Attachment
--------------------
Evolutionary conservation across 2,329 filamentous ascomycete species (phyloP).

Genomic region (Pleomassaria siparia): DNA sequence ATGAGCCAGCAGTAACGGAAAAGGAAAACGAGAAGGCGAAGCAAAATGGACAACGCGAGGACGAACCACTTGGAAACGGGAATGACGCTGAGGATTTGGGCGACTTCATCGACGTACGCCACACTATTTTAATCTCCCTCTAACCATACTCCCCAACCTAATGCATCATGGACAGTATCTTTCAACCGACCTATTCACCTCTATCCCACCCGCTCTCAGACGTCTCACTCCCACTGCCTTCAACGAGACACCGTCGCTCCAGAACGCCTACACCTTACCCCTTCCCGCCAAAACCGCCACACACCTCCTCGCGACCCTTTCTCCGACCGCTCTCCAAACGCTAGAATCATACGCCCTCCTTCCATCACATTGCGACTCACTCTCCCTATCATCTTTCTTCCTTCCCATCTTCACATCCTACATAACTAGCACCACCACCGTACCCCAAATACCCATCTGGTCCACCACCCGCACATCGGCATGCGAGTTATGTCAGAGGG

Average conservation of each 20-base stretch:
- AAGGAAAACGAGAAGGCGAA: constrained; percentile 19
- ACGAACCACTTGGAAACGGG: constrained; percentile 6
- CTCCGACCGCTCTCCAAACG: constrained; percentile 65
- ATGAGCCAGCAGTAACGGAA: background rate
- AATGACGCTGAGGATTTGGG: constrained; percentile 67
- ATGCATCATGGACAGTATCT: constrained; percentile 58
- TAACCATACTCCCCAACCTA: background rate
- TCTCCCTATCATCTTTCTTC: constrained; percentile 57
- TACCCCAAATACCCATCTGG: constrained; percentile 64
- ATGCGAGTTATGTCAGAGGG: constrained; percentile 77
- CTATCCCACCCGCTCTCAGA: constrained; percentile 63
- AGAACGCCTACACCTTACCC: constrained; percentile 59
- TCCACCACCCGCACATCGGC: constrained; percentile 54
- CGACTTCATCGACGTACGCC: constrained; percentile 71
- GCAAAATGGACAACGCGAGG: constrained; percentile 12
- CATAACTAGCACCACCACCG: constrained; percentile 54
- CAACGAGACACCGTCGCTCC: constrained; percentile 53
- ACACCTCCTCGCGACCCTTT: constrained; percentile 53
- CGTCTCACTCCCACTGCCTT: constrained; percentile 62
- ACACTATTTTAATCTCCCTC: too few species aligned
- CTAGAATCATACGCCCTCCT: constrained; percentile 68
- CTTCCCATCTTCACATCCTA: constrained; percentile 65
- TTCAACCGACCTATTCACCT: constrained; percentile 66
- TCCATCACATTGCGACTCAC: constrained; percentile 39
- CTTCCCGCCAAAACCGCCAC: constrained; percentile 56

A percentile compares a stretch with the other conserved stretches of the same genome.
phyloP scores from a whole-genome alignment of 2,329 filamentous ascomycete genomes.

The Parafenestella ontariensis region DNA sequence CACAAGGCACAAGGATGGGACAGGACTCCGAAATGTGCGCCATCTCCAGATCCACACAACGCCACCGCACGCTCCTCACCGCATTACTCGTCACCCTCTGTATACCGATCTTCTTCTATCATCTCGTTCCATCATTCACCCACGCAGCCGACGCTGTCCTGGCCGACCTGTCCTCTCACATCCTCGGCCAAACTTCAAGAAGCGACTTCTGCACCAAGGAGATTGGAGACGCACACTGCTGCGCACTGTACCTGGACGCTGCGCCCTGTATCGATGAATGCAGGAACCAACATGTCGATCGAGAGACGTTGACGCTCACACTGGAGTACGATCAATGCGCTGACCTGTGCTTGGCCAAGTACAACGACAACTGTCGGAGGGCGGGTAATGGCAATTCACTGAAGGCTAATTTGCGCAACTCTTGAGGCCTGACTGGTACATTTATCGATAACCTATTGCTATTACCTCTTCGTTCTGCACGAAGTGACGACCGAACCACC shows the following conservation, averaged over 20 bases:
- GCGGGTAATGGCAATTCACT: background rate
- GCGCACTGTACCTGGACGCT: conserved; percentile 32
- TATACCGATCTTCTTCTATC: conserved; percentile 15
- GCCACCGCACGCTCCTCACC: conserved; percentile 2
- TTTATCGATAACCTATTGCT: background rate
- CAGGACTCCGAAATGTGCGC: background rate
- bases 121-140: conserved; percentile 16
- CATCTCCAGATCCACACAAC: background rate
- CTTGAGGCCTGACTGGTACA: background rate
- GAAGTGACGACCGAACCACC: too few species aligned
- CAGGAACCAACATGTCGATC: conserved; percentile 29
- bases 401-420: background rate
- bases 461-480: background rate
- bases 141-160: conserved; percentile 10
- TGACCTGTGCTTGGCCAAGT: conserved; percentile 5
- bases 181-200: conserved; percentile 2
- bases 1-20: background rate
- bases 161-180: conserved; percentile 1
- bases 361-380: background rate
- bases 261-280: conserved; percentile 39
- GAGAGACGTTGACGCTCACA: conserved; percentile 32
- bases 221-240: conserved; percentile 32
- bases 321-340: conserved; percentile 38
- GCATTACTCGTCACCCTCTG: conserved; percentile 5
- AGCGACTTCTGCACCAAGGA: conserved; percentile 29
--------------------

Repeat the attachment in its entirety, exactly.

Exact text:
Evolutionary conservation across 2,329 filamentous ascomycete species (phyloP).

Genomic region (Pleomassaria siparia): DNA sequence ATGAGCCAGCAGTAACGGAAAAGGAAAACGAGAAGGCGAAGCAAAATGGACAACGCGAGGACGAACCACTTGGAAACGGGAATGACGCTGAGGATTTGGGCGACTTCATCGACGTACGCCACACTATTTTAATCTCCCTCTAACCATACTCCCCAACCTAATGCATCATGGACAGTATCTTTCAACCGACCTATTCACCTCTATCCCACCCGCTCTCAGACGTCTCACTCCCACTGCCTTCAACGAGACACCGTCGCTCCAGAACGCCTACACCTTACCCCTTCCCGCCAAAACCGCCACACACCTCCTCGCGACCCTTTCTCCGACCGCTCTCCAAACGCTAGAATCATACGCCCTCCTTCCATCACATTGCGACTCACTCTCCCTATCATCTTTCTTCCTTCCCATCTTCACATCCTACATAACTAGCACCACCACCGTACCCCAAATACCCATCTGGTCCACCACCCGCACATCGGCATGCGAGTTATGTCAGAGGG

Average conservation of each 20-base stretch:
- AAGGAAAACGAGAAGGCGAA: constrained; percentile 19
- ACGAACCACTTGGAAACGGG: constrained; percentile 6
- CTCCGACCGCTCTCCAAACG: constrained; percentile 65
- ATGAGCCAGCAGTAACGGAA: background rate
- AATGACGCTGAGGATTTGGG: constrained; percentile 67
- ATGCATCATGGACAGTATCT: constrained; percentile 58
- TAACCATACTCCCCAACCTA: background rate
- TCTCCCTATCATCTTTCTTC: constrained; percentile 57
- TACCCCAAATACCCATCTGG: constrained; percentile 64
- ATGCGAGTTATGTCAGAGGG: constrained; percentile 77
- CTATCCCACCCGCTCTCAGA: constrained; percentile 63
- AGAACGCCTACACCTTACCC: constrained; percentile 59
- TCCACCACCCGCACATCGGC: constrained; percentile 54
- CGACTTCATCGACGTACGCC: constrained; percentile 71
- GCAAAATGGACAACGCGAGG: constrained; percentile 12
- CATAACTAGCACCACCACCG: constrained; percentile 54
- CAACGAGACACCGTCGCTCC: constrained; percentile 53
- ACACCTCCTCGCGACCCTTT: constrained; percentile 53
- CGTCTCACTCCCACTGCCTT: constrained; percentile 62
- ACACTATTTTAATCTCCCTC: too few species aligned
- CTAGAATCATACGCCCTCCT: constrained; percentile 68
- CTTCCCATCTTCACATCCTA: constrained; percentile 65
- TTCAACCGACCTATTCACCT: constrained; percentile 66
- TCCATCACATTGCGACTCAC: constrained; percentile 39
- CTTCCCGCCAAAACCGCCAC: constrained; percentile 56

A percentile compares a stretch with the other conserved stretches of the same genome.
phyloP scores from a whole-genome alignment of 2,329 filamentous ascomycete genomes.

The Parafenestella ontariensis region DNA sequence CACAAGGCACAAGGATGGGACAGGACTCCGAAATGTGCGCCATCTCCAGATCCACACAACGCCACCGCACGCTCCTCACCGCATTACTCGTCACCCTCTGTATACCGATCTTCTTCTATCATCTCGTTCCATCATTCACCCACGCAGCCGACGCTGTCCTGGCCGACCTGTCCTCTCACATCCTCGGCCAAACTTCAAGAAGCGACTTCTGCACCAAGGAGATTGGAGACGCACACTGCTGCGCACTGTACCTGGACGCTGCGCCCTGTATCGATGAATGCAGGAACCAACATGTCGATCGAGAGACGTTGACGCTCACACTGGAGTACGATCAATGCGCTGACCTGTGCTTGGCCAAGTACAACGACAACTGTCGGAGGGCGGGTAATGGCAATTCACTGAAGGCTAATTTGCGCAACTCTTGAGGCCTGACTGGTACATTTATCGATAACCTATTGCTATTACCTCTTCGTTCTGCACGAAGTGACGACCGAACCACC shows the following conservation, averaged over 20 bases:
- GCGGGTAATGGCAATTCACT: background rate
- GCGCACTGTACCTGGACGCT: conserved; percentile 32
- TATACCGATCTTCTTCTATC: conserved; percentile 15
- GCCACCGCACGCTCCTCACC: conserved; percentile 2
- TTTATCGATAACCTATTGCT: background rate
- CAGGACTCCGAAATGTGCGC: background rate
- bases 121-140: conserved; percentile 16
- CATCTCCAGATCCACACAAC: background rate
- CTTGAGGCCTGACTGGTACA: background rate
- GAAGTGACGACCGAACCACC: too few species aligned
- CAGGAACCAACATGTCGATC: conserved; percentile 29
- bases 401-420: background rate
- bases 461-480: background rate
- bases 141-160: conserved; percentile 10
- TGACCTGTGCTTGGCCAAGT: conserved; percentile 5
- bases 181-200: conserved; percentile 2
- bases 1-20: background rate
- bases 161-180: conserved; percentile 1
- bases 361-380: background rate
- bases 261-280: conserved; percentile 39
- GAGAGACGTTGACGCTCACA: conserved; percentile 32
- bases 221-240: conserved; percentile 32
- bases 321-340: conserved; percentile 38
- GCATTACTCGTCACCCTCTG: conserved; percentile 5
- AGCGACTTCTGCACCAAGGA: conserved; percentile 29